Yeah, I know the title seems unbelievable, but apparently it actually works. I ran across this free ebook (sorry, you have to read it from the website) called Gardening Without Irrigation, which I found here. The author, Steve Solomon, said he lives in the Oregon cascades, which frequently go eight weeks without rain, and his irrigation system is less than reliable. Apparently he's able to grow a lot of crops with no water once they're established and some with only infrequent water or over spray from less-hardy plants.
The key seems to be in spreading the plants far apart (four times as far apart as is recommended on the seed package), getting them established while you still have spring rains at your disposal, and ruthlessly keeping the weeds down. This doesn't work unless you have decent dirt at least a few feet deep (eight or more is best) because rocks and gravel don't hold the water content that dirt does, and hard pan is almost impossible for roots to break through (though he gives tips on how to fix this problem.)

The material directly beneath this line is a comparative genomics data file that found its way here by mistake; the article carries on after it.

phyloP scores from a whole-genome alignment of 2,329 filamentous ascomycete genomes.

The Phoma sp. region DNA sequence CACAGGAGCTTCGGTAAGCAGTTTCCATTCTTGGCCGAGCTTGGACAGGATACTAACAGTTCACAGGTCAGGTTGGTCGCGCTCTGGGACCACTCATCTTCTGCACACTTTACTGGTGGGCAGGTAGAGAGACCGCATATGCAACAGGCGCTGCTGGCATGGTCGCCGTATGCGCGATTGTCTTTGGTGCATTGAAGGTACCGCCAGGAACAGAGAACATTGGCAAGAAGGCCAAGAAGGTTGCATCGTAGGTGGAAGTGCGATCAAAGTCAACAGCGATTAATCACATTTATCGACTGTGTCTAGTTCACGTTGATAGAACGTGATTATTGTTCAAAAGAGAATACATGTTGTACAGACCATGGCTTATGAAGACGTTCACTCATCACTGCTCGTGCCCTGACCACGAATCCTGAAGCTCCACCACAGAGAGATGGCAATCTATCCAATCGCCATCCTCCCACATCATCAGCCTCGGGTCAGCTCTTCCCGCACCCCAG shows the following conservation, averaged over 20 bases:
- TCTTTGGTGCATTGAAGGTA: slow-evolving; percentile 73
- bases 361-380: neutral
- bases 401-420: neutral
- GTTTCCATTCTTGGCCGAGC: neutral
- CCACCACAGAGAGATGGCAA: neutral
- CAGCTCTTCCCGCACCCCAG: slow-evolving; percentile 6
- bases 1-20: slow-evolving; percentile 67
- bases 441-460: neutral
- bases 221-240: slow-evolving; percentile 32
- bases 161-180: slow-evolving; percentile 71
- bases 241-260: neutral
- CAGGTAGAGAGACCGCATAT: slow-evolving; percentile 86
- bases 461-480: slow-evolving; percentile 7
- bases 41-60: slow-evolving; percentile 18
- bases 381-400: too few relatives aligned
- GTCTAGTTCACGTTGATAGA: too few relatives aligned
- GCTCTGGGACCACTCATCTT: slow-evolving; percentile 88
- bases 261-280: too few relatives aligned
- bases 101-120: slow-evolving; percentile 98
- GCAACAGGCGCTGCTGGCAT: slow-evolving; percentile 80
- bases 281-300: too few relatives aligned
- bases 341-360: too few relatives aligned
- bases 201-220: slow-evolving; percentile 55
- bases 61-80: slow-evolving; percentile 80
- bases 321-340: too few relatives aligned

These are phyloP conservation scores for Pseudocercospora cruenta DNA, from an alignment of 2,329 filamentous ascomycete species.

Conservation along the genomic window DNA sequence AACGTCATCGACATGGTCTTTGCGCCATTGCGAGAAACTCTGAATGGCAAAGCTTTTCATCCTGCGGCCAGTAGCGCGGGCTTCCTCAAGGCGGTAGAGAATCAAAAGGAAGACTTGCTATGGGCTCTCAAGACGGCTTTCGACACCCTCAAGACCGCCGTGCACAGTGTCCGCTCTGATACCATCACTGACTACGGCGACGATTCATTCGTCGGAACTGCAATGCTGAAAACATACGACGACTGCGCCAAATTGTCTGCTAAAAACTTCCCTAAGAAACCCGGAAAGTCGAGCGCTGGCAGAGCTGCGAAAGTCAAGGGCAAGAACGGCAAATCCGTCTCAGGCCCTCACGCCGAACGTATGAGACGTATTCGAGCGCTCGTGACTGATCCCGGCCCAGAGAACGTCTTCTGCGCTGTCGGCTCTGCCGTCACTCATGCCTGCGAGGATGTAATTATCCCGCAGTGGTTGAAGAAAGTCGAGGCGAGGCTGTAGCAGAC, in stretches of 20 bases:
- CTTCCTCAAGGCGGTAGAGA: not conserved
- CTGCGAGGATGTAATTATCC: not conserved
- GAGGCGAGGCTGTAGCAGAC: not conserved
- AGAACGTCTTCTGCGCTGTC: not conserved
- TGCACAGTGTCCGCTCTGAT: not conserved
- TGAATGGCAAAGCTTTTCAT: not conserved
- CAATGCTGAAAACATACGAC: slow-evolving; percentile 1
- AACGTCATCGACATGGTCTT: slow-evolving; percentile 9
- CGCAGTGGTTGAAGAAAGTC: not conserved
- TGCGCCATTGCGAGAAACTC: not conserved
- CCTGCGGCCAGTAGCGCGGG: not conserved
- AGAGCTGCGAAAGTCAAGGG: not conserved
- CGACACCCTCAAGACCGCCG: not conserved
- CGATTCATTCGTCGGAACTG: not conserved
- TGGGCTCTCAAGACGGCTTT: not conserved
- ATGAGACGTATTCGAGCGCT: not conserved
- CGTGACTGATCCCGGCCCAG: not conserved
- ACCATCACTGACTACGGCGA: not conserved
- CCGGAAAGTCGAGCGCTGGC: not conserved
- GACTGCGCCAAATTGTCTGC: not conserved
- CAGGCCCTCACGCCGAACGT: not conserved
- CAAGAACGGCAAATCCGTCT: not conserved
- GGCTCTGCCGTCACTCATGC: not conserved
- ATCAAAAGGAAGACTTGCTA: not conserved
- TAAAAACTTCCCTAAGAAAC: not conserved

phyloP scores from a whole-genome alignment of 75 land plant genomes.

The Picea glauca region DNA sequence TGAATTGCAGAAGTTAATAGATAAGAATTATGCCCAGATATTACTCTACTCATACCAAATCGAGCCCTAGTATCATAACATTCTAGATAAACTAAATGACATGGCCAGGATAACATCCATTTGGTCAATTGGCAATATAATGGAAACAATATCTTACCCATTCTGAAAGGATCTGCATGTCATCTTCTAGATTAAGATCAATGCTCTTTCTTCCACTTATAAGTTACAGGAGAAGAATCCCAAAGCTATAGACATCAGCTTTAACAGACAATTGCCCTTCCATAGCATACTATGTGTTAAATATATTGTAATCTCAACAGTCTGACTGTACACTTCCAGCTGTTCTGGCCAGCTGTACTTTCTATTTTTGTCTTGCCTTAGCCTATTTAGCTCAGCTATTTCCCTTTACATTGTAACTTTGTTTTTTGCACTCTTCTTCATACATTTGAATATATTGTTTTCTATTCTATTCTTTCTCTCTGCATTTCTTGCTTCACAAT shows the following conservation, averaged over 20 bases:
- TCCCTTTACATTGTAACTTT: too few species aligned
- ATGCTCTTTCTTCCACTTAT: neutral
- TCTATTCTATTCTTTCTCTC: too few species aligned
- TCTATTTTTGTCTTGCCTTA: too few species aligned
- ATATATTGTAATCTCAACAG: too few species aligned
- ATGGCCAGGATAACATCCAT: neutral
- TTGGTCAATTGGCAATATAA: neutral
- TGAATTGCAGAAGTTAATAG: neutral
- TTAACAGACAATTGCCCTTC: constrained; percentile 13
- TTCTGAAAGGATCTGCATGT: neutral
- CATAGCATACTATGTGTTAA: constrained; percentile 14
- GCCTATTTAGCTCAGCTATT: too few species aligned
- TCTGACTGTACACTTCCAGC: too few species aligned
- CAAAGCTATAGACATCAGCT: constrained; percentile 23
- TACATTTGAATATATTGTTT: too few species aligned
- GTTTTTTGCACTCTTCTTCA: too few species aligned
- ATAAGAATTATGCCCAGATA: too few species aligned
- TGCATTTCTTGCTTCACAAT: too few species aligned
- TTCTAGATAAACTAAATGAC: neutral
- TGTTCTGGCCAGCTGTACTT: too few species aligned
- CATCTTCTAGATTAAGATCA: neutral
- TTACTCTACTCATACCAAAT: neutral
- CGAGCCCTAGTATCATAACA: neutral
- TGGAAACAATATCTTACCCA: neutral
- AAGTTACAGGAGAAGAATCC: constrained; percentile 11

While this wouldn't work on my property--I have to do raised beds because the first hundred-plus feet of ground past my back door is far more rock than dirt--it's an interesting concept. I'd be interested in hearing if anyone else tries it and what they think of it.
There are a lot of other books on gardening, permaculture, and self-sufficiency on the site, so check them out!